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Arch Hellen Med, 29(1), January-February 2012, 23-28


The effects of exposure of health care professionals to volatile anesthetic gases

A. Patelarou, E. Melidoniotis, E. Patelarou
University Hospital of Heraklion, Heraklion, Crete, Greece

One of the exposures of health care professionals that may have serious adverse effects on their health is from the use of volatile anesthetic gases. Exposure to volatile anesthetic gases can be either direct, from the wastage of gases during administration of anesthesia, or indirect, from the elimination of anesthetics through patients' exhalation following surgery. Current epidemiological evidence in this field is contradictory. The most common health effects of exposure to anesthetic gases among health care workers that have been documented are: Migraine, chronic headache, depression, anemia, peripheral neuropathy, neurotoxicity, hepatotoxicity, and multiple sclerosis. In addition, studies of exposed pregnant women have shown a high risk of miscarriage, congenital fetal abnormalities and overall adverse pregnancy outcome. Although ventilation and gas-scavenging systems have reduced significantly the exposure of health care professionals, the optimal protection of their health demands, the participation of the relevant organizations of occupational safety and further research on the relationship between exposure to volatile anesthetics and adverse health effects. Effective preventive measures against occupational exposure to anesthetics include informing and educating the health personnel, effective engineering and administrative control, periodic measurements in the workplace, personal protection, and the substitution of harmful anesthetics by safer substances.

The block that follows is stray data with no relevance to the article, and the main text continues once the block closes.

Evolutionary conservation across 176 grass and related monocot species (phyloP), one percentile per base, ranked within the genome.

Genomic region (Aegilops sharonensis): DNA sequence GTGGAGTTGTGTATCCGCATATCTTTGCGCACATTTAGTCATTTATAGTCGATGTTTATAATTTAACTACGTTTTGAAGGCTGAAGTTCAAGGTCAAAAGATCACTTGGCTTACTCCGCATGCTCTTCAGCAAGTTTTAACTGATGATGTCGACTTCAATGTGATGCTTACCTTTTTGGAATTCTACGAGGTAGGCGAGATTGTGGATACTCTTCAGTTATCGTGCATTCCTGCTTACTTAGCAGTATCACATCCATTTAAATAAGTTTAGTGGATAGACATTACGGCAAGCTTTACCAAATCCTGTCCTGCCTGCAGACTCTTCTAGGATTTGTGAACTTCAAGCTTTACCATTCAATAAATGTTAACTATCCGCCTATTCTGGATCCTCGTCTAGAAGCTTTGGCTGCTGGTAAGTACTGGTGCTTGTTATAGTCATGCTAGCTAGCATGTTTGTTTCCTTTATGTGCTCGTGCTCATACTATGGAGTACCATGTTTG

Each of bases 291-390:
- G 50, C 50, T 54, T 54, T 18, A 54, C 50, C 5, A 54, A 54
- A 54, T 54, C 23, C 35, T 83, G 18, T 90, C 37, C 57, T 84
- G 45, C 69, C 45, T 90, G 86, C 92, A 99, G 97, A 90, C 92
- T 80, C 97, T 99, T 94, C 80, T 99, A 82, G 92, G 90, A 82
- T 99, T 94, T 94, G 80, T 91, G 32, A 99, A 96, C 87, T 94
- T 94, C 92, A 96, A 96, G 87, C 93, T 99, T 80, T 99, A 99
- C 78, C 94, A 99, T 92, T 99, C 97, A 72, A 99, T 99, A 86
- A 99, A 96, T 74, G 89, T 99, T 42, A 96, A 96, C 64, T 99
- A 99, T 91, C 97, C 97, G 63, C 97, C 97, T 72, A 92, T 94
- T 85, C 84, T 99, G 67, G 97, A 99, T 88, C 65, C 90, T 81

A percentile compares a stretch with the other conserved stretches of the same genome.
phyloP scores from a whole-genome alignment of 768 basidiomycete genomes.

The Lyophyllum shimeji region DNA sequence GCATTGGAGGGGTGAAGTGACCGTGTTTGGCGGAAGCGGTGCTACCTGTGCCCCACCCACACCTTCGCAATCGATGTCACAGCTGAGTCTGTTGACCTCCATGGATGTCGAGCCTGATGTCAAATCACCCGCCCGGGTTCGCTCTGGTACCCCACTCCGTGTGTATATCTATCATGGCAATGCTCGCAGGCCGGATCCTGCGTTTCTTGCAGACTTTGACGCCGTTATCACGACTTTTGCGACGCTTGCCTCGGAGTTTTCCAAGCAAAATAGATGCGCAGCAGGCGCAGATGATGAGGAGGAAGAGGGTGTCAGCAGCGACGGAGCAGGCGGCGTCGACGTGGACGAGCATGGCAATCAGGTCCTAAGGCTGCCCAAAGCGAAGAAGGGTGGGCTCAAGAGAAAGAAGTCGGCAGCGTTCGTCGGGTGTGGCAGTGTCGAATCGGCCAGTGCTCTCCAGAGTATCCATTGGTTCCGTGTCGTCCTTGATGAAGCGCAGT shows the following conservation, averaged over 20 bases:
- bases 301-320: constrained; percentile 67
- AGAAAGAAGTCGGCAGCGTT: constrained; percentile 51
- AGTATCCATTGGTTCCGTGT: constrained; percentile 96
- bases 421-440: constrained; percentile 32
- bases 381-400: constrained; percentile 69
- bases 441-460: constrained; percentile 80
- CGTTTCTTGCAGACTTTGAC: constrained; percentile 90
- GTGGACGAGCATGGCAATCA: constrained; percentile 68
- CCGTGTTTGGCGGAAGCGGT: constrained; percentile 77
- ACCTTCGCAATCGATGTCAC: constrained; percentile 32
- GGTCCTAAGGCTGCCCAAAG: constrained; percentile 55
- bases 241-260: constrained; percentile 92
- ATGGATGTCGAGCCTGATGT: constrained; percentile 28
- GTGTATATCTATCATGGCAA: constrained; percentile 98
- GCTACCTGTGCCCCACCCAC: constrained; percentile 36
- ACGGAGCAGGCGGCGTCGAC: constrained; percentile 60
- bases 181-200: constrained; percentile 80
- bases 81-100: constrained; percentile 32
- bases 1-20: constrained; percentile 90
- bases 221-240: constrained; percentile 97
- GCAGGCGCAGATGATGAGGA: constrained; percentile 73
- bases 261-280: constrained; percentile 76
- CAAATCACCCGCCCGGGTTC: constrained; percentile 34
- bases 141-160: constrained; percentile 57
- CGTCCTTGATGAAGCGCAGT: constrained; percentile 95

Key words: Health, Occupational exposure, Volatile anesthetics.

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